This is more particularly the case in relation to that part of the instrument which treats of the legislative branch, and not only as regards the exercise of powers claimed under a general clause giving that body the authority to pass all laws necessary to carry into effect the specified powers, but in relation to the latter also. It is, however, consolatory to reflect that most of the instances of alleged departure from the letter or spirit of the Constitution have ultimately received the sanction of a majority of the people. And the fact that many of our statesmen most distinguished for talent and patriotism have been at one time or other of their political career on both sides of each of the most warmly disputed questions forces upon us the inference that the errors, if errors there were, are attributable to the intrinsic difficulty in many instances of ascertaining the intentions of the framers of the Constitution rather than the influence of any sinister or unpatriotic motive. But the great danger to our institutions does not appear to me to be in a usurpation by the Government of power not granted by the people, but by the accumulation in one of the departments of that which was assigned to others. Limited as are the powers which have been granted, still enough have been granted to constitute a despotism if concentrated in one of the departments. This danger is greatly heightened, as it has been always observable that men are less jealous of encroachments of one department upon another than upon their own reserved rights. When the Constitution of the United States first came from the hands of the Convention which formed it, many of the sternest republicans of the day were alarmed at the extent of the power which had been granted to the Federal Government, and more particularly of that portion which had been assigned to the executive branch. There were in it features which appeared not to be in harmony with their ideas of a simple representative democracy or republic, and knowing the tendency of power to increase itself, particularly when exercised by a single individual, predictions were made that at no very remote period the Government would terminate in virtual monarchy. It would not become me to say that the fears of these patriots have been already realized; but as I sincerely believe that the tendency of measures and of men’s opinions for some years past has been in that direction, it is, I conceive, strictly proper that I should take this occasion to repeat the assurances I have heretofore given of my determination to arrest the progress of that tendency if it really exists and restore the Government to its pristine health and vigor, as far as this can be effected by any legitimate exercise of the power placed in my hands.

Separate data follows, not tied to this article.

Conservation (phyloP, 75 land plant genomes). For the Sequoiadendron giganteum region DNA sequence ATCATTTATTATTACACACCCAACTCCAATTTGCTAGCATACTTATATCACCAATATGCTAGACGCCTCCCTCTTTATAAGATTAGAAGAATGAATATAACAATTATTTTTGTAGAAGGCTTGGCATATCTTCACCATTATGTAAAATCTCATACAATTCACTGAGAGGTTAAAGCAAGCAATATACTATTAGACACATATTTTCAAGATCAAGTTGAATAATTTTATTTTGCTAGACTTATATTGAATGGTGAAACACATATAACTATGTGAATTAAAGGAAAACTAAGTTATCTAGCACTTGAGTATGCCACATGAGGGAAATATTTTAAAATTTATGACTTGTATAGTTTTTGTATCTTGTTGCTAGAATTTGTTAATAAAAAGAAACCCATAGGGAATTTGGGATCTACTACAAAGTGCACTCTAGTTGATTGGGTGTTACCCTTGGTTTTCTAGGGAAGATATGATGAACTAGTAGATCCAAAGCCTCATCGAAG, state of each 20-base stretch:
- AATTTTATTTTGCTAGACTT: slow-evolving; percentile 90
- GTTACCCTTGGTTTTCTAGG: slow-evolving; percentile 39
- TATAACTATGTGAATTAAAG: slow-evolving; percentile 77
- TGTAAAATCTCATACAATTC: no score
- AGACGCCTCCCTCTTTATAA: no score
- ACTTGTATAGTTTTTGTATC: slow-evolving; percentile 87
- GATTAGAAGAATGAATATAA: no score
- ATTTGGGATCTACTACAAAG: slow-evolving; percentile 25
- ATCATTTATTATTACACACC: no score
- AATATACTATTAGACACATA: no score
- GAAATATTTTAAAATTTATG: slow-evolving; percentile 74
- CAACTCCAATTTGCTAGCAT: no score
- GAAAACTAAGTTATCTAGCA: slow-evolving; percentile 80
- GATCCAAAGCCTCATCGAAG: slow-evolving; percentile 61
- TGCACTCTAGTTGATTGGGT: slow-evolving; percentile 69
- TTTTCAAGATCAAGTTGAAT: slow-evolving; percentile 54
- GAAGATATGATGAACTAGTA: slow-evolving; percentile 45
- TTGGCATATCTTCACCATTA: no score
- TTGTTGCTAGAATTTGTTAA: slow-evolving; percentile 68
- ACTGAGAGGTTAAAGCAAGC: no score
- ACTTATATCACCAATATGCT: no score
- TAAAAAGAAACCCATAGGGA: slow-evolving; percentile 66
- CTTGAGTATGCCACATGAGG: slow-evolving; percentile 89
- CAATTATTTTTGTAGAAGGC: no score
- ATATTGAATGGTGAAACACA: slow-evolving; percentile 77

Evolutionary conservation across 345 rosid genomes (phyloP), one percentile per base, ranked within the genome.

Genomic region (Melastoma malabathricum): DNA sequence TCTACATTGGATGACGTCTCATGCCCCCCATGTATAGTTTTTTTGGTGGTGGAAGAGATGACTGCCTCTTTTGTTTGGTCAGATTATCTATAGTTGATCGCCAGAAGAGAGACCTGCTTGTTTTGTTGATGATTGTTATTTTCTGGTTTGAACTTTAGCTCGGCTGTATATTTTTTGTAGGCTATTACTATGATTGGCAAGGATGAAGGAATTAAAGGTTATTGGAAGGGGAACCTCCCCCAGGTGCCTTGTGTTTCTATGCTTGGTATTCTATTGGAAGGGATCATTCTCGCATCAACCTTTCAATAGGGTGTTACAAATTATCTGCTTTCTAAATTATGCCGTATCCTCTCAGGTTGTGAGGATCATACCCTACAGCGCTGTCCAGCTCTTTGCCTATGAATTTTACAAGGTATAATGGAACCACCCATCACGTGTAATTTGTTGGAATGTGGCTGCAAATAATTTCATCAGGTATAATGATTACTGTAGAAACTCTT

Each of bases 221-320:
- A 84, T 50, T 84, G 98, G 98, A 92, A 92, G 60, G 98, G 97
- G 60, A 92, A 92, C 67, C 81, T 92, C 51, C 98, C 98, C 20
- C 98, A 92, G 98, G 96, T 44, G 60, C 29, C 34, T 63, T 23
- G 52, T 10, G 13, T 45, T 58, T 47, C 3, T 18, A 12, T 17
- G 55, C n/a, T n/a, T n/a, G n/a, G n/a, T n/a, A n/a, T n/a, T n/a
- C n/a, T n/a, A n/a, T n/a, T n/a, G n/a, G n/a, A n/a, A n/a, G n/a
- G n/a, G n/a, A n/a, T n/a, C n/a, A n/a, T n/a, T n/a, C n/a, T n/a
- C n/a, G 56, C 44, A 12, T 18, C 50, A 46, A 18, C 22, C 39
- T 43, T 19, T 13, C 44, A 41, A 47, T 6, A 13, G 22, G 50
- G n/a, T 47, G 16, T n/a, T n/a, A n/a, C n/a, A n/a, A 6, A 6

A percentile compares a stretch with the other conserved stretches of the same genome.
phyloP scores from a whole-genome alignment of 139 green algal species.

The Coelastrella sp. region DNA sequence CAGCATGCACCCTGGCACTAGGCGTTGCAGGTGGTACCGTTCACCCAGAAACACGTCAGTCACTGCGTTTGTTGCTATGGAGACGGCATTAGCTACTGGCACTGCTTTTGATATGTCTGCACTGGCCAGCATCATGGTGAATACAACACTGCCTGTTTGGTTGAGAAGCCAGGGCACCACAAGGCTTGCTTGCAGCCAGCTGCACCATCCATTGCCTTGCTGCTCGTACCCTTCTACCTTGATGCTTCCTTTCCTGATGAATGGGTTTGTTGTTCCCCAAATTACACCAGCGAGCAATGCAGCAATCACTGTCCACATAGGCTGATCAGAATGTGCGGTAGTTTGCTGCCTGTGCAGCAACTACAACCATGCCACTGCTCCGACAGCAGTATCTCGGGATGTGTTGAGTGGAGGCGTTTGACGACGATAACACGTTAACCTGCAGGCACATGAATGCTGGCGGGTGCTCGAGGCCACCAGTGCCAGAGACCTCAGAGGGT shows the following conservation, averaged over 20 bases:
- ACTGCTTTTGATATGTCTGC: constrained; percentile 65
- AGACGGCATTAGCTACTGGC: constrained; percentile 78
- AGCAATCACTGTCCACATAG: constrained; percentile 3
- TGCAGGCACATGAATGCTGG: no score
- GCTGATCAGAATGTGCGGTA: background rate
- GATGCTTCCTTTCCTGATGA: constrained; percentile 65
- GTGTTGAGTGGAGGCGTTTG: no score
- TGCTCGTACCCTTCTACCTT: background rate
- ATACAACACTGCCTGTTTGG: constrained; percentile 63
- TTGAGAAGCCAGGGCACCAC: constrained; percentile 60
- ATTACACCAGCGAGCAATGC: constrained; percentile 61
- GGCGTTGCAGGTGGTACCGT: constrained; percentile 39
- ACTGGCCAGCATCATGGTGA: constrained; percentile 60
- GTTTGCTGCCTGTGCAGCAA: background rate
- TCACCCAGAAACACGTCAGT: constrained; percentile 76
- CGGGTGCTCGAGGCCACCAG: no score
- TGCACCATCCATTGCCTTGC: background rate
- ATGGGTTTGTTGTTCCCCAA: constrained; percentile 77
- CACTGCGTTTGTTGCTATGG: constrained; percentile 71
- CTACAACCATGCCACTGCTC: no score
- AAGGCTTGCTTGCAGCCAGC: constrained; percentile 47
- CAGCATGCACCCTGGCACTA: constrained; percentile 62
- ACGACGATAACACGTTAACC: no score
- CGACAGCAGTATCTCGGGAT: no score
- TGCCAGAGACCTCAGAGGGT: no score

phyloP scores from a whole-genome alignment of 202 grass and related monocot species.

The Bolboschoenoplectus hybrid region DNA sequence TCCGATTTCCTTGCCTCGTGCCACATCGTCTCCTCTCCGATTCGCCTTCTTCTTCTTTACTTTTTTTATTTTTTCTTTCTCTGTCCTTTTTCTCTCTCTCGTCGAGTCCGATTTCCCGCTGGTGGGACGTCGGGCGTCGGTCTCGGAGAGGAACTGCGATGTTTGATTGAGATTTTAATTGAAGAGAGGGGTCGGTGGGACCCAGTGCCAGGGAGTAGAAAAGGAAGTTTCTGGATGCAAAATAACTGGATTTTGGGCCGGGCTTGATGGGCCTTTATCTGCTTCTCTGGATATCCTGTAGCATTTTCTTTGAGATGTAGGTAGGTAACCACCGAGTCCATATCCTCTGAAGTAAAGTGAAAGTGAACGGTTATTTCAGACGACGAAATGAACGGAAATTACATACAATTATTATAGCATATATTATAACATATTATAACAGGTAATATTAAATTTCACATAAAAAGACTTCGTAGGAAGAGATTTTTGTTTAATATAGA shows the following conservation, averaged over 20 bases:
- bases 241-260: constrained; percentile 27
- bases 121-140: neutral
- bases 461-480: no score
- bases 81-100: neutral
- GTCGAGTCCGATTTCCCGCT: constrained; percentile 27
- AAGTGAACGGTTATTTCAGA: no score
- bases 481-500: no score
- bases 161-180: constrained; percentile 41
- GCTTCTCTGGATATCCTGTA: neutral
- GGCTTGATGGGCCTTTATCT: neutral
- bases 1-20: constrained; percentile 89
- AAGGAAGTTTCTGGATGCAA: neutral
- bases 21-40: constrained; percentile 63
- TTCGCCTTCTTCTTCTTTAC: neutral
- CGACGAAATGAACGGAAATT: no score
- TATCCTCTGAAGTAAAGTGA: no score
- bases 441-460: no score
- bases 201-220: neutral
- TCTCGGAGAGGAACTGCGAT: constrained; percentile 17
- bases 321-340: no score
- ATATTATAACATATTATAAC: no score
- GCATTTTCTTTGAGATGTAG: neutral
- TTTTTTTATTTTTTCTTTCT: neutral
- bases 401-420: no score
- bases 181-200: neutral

I proceed to state in as summary a manner as I can my opinion of the sources of the evils which have been so extensively complained of and the correctives which may be applied. Some of the former are unquestionably to be found in the defects of the Constitution; others, in my judgment, are attributable to a misconstruction of some of its provisions. Of the former is the eligibility of the same individual to a second term of the Presidency. The sagacious mind of Mr. Jefferson early saw and lamented this error, and attempts have been made, hitherto without success, to apply the amendatory power of the States to its correction. As, however, one mode of correction is in the power of every President, and consequently in mine, it would be useless, and perhaps invidious, to enumerate the evils of which, in the opinion of many of our fellow—citizens, this error of the sages who framed the Constitution may have been the source and the bitter fruits which we are still to gather from it if it continues to disfigure our system. It may be observed, however, as a general remark, that republics can commit no greater error than to adopt or continue any feature in their systems of government which may be calculated to create or increase the lover of power in the bosoms of those to whom necessity obliges them to commit the management of their affairs; and surely nothing is more likely to produce such a state of mind than the long continuance of an office of high trust. Nothing can be more corrupting, nothing more destructive of all those noble feelings which belong to the character of a devoted republican patriot. When this corrupting passion once takes possession of the human mind, like the love of gold it becomes insatiable. It is the never—dying worm in his bosom, grows with his growth and strengthens with the declining years of its victim. If this is true, it is the part of wisdom for a republic to limit the service of that officer at least to whom she has intrusted the management of her foreign relations, the execution of her laws, and the command of her armies and navies to a period so short as to prevent his forgetting that he is the accountable agent, not the principal; the servant, not the master. Until an amendment of the Constitution can be effected public opinion may secure the desired object. I give my aid to it by renewing the pledge heretofore given that under no circumstances will I consent to serve a second term.